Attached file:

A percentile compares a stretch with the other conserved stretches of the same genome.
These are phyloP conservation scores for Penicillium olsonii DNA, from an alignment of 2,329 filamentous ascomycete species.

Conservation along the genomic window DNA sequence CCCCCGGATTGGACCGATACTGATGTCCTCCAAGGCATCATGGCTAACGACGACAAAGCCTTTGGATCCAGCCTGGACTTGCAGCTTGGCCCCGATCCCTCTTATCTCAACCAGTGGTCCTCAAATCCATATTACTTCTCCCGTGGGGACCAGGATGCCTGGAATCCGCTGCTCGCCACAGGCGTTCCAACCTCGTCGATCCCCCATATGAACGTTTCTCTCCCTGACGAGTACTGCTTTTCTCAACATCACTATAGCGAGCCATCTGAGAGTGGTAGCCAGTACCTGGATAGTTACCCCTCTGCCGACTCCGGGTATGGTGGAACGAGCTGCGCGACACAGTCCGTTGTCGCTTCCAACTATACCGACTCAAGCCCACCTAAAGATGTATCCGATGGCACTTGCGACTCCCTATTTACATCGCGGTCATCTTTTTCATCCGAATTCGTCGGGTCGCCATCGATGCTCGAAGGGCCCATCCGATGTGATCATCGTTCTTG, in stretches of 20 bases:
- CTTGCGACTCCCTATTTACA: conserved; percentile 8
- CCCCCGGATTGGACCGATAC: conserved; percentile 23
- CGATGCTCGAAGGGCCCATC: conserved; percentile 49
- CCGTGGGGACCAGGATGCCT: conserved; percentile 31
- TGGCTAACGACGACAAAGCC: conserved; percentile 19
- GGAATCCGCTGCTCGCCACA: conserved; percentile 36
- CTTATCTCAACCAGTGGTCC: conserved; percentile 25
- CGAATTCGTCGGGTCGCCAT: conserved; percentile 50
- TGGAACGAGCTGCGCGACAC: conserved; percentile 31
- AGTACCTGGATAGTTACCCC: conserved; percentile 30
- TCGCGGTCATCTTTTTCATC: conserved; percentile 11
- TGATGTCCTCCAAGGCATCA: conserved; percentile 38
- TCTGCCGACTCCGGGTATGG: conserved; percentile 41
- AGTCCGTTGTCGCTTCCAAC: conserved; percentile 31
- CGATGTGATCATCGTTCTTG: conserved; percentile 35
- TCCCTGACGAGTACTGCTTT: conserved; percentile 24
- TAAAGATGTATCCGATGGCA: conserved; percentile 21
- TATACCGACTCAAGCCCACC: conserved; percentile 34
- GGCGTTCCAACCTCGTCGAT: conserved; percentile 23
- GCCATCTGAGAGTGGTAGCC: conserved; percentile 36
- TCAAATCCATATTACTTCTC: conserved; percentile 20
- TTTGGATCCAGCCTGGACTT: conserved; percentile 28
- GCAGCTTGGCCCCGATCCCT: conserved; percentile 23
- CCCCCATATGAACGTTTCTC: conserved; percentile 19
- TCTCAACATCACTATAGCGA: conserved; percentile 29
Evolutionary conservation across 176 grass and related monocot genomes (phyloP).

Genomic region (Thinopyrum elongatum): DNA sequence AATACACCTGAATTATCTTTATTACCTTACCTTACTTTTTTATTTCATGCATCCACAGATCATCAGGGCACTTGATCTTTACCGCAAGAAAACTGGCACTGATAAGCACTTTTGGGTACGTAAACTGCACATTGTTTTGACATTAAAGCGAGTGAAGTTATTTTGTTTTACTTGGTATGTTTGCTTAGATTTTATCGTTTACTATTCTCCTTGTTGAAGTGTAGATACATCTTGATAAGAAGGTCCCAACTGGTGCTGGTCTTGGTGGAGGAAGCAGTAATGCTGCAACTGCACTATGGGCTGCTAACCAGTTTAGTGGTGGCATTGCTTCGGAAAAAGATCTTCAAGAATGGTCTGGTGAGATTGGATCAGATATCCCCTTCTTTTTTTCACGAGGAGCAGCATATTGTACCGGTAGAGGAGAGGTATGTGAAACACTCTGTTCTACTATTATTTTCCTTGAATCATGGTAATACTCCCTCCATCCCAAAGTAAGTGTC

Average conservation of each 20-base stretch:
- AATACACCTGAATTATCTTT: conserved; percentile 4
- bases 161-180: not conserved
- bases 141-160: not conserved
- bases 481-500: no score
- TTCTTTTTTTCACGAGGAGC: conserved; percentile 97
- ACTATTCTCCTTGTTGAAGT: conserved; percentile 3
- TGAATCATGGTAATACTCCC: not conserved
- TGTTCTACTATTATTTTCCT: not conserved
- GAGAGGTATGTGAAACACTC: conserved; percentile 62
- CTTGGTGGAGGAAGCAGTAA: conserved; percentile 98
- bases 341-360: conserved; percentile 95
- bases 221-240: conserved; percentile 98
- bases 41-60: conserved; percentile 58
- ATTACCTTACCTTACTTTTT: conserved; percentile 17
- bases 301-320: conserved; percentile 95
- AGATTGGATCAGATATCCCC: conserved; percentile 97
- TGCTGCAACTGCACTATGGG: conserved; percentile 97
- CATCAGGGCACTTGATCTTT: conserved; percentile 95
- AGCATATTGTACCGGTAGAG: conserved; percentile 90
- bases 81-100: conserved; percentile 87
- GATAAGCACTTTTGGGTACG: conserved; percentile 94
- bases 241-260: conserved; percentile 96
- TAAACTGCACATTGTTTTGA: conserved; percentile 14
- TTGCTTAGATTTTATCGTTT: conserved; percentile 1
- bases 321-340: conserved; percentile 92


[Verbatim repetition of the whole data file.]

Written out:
A percentile compares a stretch with the other conserved stretches of the same genome.
These are phyloP conservation scores for Penicillium olsonii DNA, from an alignment of 2,329 filamentous ascomycete species.

Conservation along the genomic window DNA sequence CCCCCGGATTGGACCGATACTGATGTCCTCCAAGGCATCATGGCTAACGACGACAAAGCCTTTGGATCCAGCCTGGACTTGCAGCTTGGCCCCGATCCCTCTTATCTCAACCAGTGGTCCTCAAATCCATATTACTTCTCCCGTGGGGACCAGGATGCCTGGAATCCGCTGCTCGCCACAGGCGTTCCAACCTCGTCGATCCCCCATATGAACGTTTCTCTCCCTGACGAGTACTGCTTTTCTCAACATCACTATAGCGAGCCATCTGAGAGTGGTAGCCAGTACCTGGATAGTTACCCCTCTGCCGACTCCGGGTATGGTGGAACGAGCTGCGCGACACAGTCCGTTGTCGCTTCCAACTATACCGACTCAAGCCCACCTAAAGATGTATCCGATGGCACTTGCGACTCCCTATTTACATCGCGGTCATCTTTTTCATCCGAATTCGTCGGGTCGCCATCGATGCTCGAAGGGCCCATCCGATGTGATCATCGTTCTTG, in stretches of 20 bases:
- CTTGCGACTCCCTATTTACA: conserved; percentile 8
- CCCCCGGATTGGACCGATAC: conserved; percentile 23
- CGATGCTCGAAGGGCCCATC: conserved; percentile 49
- CCGTGGGGACCAGGATGCCT: conserved; percentile 31
- TGGCTAACGACGACAAAGCC: conserved; percentile 19
- GGAATCCGCTGCTCGCCACA: conserved; percentile 36
- CTTATCTCAACCAGTGGTCC: conserved; percentile 25
- CGAATTCGTCGGGTCGCCAT: conserved; percentile 50
- TGGAACGAGCTGCGCGACAC: conserved; percentile 31
- AGTACCTGGATAGTTACCCC: conserved; percentile 30
- TCGCGGTCATCTTTTTCATC: conserved; percentile 11
- TGATGTCCTCCAAGGCATCA: conserved; percentile 38
- TCTGCCGACTCCGGGTATGG: conserved; percentile 41
- AGTCCGTTGTCGCTTCCAAC: conserved; percentile 31
- CGATGTGATCATCGTTCTTG: conserved; percentile 35
- TCCCTGACGAGTACTGCTTT: conserved; percentile 24
- TAAAGATGTATCCGATGGCA: conserved; percentile 21
- TATACCGACTCAAGCCCACC: conserved; percentile 34
- GGCGTTCCAACCTCGTCGAT: conserved; percentile 23
- GCCATCTGAGAGTGGTAGCC: conserved; percentile 36
- TCAAATCCATATTACTTCTC: conserved; percentile 20
- TTTGGATCCAGCCTGGACTT: conserved; percentile 28
- GCAGCTTGGCCCCGATCCCT: conserved; percentile 23
- CCCCCATATGAACGTTTCTC: conserved; percentile 19
- TCTCAACATCACTATAGCGA: conserved; percentile 29
Evolutionary conservation across 176 grass and related monocot genomes (phyloP).

Genomic region (Thinopyrum elongatum): DNA sequence AATACACCTGAATTATCTTTATTACCTTACCTTACTTTTTTATTTCATGCATCCACAGATCATCAGGGCACTTGATCTTTACCGCAAGAAAACTGGCACTGATAAGCACTTTTGGGTACGTAAACTGCACATTGTTTTGACATTAAAGCGAGTGAAGTTATTTTGTTTTACTTGGTATGTTTGCTTAGATTTTATCGTTTACTATTCTCCTTGTTGAAGTGTAGATACATCTTGATAAGAAGGTCCCAACTGGTGCTGGTCTTGGTGGAGGAAGCAGTAATGCTGCAACTGCACTATGGGCTGCTAACCAGTTTAGTGGTGGCATTGCTTCGGAAAAAGATCTTCAAGAATGGTCTGGTGAGATTGGATCAGATATCCCCTTCTTTTTTTCACGAGGAGCAGCATATTGTACCGGTAGAGGAGAGGTATGTGAAACACTCTGTTCTACTATTATTTTCCTTGAATCATGGTAATACTCCCTCCATCCCAAAGTAAGTGTC

Average conservation of each 20-base stretch:
- AATACACCTGAATTATCTTT: conserved; percentile 4
- bases 161-180: not conserved
- bases 141-160: not conserved
- bases 481-500: no score
- TTCTTTTTTTCACGAGGAGC: conserved; percentile 97
- ACTATTCTCCTTGTTGAAGT: conserved; percentile 3
- TGAATCATGGTAATACTCCC: not conserved
- TGTTCTACTATTATTTTCCT: not conserved
- GAGAGGTATGTGAAACACTC: conserved; percentile 62
- CTTGGTGGAGGAAGCAGTAA: conserved; percentile 98
- bases 341-360: conserved; percentile 95
- bases 221-240: conserved; percentile 98
- bases 41-60: conserved; percentile 58
- ATTACCTTACCTTACTTTTT: conserved; percentile 17
- bases 301-320: conserved; percentile 95
- AGATTGGATCAGATATCCCC: conserved; percentile 97
- TGCTGCAACTGCACTATGGG: conserved; percentile 97
- CATCAGGGCACTTGATCTTT: conserved; percentile 95
- AGCATATTGTACCGGTAGAG: conserved; percentile 90
- bases 81-100: conserved; percentile 87
- GATAAGCACTTTTGGGTACG: conserved; percentile 94
- bases 241-260: conserved; percentile 96
- TAAACTGCACATTGTTTTGA: conserved; percentile 14
- TTGCTTAGATTTTATCGTTT: conserved; percentile 1
- bases 321-340: conserved; percentile 92